Archive for November, 2006

Giving people what they don’t want

Thursday, November 30th, 2006

I’ve got my first Dell laptop. My first laptop was a mighty Toshiba (upgraded to 32megs of RAM). By far, my favourite laptop is my tiny, tiny Sony. The Sony is exactly half the size of the Dell. But, frankly, the Sony’s tiny sexy screen isn’t practical for what I have to do at work.

So, I’ve spent the last two months with this Dell. It’s a Latitude D820 (if you’re really interested in that sort of thing).

The best way to win me over with products is to not confuse me. I was first confused with this Dell when I started typing wrong. I’m really quite good at typing — largely due to the fact that I had ten years with a ruthless piano teacher who had a predilection for rapping my fingers with a (heavy) mechanical pencil when they went wrong. Suddenly, I was making more mistakes whenever I typed faster. It took me a couple weeks to realize that I was gently hitting the touch pad. This moved the cursor to a different line and caused my bad typing.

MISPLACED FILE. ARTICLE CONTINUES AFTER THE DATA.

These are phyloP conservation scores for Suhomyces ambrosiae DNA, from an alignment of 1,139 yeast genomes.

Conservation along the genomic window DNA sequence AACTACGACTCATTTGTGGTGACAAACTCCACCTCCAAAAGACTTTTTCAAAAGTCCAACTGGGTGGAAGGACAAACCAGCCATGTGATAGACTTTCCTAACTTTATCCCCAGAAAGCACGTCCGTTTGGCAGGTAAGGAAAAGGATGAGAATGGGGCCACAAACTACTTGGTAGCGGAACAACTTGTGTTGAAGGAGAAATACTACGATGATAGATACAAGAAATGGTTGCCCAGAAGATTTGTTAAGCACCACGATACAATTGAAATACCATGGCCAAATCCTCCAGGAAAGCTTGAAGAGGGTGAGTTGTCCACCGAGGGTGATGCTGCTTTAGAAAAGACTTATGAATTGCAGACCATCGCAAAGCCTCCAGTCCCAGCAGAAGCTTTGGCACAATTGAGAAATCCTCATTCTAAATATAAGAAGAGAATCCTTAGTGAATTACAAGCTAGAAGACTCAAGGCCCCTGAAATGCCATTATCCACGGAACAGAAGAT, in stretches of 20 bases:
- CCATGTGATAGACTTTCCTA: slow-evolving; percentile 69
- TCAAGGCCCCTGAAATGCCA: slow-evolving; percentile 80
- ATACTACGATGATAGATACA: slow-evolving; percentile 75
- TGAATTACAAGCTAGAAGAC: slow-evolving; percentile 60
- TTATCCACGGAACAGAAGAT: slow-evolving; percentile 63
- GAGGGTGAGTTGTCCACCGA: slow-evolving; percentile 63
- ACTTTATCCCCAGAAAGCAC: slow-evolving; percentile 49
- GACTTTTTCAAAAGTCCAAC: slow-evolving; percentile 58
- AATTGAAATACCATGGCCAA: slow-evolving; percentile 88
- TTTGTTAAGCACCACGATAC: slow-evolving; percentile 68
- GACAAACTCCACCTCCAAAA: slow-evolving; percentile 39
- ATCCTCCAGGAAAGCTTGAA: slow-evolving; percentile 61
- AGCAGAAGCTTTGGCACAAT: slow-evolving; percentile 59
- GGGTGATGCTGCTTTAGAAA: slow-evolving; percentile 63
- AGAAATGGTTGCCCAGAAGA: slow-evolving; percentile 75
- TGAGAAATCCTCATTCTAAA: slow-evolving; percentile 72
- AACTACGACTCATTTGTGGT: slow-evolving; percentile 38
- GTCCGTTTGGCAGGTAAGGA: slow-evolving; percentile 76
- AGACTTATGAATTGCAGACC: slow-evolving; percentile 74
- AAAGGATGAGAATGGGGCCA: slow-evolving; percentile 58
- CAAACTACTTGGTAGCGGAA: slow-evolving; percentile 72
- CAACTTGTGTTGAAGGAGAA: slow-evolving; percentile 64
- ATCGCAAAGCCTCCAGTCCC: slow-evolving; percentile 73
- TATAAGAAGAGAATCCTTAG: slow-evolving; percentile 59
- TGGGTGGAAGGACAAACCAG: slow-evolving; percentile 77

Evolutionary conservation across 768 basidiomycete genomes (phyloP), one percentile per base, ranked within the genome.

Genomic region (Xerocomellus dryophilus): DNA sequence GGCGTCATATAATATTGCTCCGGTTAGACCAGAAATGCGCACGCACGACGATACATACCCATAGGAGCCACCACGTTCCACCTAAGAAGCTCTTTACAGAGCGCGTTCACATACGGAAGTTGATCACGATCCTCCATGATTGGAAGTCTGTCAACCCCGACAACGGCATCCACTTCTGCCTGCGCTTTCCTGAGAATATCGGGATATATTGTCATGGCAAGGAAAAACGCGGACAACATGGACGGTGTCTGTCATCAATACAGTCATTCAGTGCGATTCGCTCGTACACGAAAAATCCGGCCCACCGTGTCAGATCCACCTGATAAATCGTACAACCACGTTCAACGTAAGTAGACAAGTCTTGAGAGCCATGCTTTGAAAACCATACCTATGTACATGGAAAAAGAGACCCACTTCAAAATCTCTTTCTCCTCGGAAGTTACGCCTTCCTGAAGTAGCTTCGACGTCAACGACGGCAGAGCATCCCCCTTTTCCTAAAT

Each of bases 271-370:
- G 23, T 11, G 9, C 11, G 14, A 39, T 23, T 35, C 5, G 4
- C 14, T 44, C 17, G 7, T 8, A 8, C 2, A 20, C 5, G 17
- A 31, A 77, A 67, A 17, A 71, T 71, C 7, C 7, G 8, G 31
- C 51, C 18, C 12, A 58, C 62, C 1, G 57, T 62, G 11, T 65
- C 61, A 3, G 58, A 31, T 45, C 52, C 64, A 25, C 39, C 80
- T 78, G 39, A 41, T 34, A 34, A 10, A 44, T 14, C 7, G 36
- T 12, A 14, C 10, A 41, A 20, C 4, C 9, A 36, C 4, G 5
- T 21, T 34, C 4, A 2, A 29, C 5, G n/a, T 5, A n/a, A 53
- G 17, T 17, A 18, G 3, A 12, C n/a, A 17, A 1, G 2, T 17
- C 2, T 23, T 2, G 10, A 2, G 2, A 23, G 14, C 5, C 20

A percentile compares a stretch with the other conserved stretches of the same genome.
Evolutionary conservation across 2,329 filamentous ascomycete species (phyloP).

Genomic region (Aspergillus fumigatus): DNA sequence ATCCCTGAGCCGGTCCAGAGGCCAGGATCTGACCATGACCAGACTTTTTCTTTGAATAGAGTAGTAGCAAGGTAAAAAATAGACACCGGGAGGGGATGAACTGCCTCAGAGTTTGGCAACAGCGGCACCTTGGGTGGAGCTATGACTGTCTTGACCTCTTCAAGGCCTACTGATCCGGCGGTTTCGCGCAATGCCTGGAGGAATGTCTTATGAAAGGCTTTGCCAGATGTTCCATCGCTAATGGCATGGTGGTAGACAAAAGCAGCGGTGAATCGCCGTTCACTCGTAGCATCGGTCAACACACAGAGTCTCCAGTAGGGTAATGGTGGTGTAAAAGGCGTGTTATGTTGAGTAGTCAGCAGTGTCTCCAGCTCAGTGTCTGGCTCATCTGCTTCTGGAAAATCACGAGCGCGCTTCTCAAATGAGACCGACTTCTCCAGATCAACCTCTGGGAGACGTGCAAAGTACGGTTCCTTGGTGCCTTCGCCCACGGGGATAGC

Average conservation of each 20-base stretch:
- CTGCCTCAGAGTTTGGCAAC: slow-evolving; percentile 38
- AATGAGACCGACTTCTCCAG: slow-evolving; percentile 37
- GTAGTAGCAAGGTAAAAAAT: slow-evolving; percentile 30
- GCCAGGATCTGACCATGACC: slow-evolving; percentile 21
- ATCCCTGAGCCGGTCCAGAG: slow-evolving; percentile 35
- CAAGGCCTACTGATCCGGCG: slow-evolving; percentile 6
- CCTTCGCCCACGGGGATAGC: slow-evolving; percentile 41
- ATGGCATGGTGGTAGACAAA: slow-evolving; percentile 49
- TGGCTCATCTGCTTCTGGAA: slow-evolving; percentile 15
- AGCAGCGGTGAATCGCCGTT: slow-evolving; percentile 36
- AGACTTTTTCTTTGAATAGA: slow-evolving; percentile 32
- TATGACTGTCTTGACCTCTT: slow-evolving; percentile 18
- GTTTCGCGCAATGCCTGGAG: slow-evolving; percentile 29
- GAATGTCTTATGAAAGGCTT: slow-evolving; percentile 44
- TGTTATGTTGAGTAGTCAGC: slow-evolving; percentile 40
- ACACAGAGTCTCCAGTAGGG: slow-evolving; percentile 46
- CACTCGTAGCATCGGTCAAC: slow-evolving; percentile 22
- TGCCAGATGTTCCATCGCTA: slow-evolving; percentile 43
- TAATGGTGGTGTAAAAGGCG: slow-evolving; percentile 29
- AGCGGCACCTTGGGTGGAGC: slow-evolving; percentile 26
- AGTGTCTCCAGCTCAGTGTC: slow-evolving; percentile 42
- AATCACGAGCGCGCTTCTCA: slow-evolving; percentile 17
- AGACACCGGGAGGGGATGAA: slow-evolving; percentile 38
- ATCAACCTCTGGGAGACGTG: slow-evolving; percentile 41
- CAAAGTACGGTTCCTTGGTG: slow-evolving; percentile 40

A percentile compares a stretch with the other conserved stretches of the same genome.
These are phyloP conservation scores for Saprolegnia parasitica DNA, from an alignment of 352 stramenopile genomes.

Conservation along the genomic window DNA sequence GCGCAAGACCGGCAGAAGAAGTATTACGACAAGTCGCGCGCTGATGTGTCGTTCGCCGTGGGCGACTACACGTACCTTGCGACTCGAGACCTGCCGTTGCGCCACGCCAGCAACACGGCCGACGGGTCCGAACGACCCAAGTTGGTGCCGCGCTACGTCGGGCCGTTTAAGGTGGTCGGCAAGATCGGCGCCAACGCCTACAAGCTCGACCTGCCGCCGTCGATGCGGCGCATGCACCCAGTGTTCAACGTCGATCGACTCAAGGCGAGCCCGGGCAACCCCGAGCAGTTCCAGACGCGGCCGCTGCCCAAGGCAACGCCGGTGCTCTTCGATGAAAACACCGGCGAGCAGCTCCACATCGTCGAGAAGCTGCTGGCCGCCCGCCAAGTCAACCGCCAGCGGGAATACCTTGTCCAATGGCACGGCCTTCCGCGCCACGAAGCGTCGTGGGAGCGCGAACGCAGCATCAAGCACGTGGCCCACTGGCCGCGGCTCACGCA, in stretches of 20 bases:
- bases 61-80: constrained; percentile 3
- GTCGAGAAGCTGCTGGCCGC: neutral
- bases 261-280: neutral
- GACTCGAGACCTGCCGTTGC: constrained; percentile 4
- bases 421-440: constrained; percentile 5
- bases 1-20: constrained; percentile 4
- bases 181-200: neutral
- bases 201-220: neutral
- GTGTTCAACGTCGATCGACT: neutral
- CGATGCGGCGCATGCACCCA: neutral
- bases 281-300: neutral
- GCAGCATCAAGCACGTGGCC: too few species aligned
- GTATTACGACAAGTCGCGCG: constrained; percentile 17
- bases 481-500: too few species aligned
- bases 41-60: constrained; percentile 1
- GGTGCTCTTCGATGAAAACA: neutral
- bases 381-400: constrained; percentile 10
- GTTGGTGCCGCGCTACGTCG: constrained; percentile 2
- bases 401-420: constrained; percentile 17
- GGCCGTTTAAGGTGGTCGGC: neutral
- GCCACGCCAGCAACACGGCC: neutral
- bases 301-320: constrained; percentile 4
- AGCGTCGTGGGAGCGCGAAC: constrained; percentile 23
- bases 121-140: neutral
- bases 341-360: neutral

Easy answer? That would be to turn off the touch pad. I use my favourite mouse anyway. You can’t turn off the touch pad. Believe me, I googled. I’ve turned to the advanced technology of the Post-It to prevent my touch pad-touching issue. I also see why I never had this problem with my beloved Sony: placement and size.

Then, after experiencing some confusion with network connections this Dell (and another new Dell), I spent some time wondering why it sometimes wouldn’t connect to the network. Maybe it was the radiation in this one room? Maybe it was solar flares? It just wouldn’t connect. Then, it came to me. The thing wouldn’t connect to a wired connection when it was running from battery power. Some searching…

The SCI Dell 2006 models have a new control panel called Internal Network Card Power Management. By default, when a laptop is running on battery, it disables the internal Ethernet card.

What?!? Who thought that one up? By default? There’s not even a sign that your nice SCI Dell 2006 model is doing this on your behalf. The lesson here: don’t make something the “default” when no one’s expecting it. The least you can do is let me know.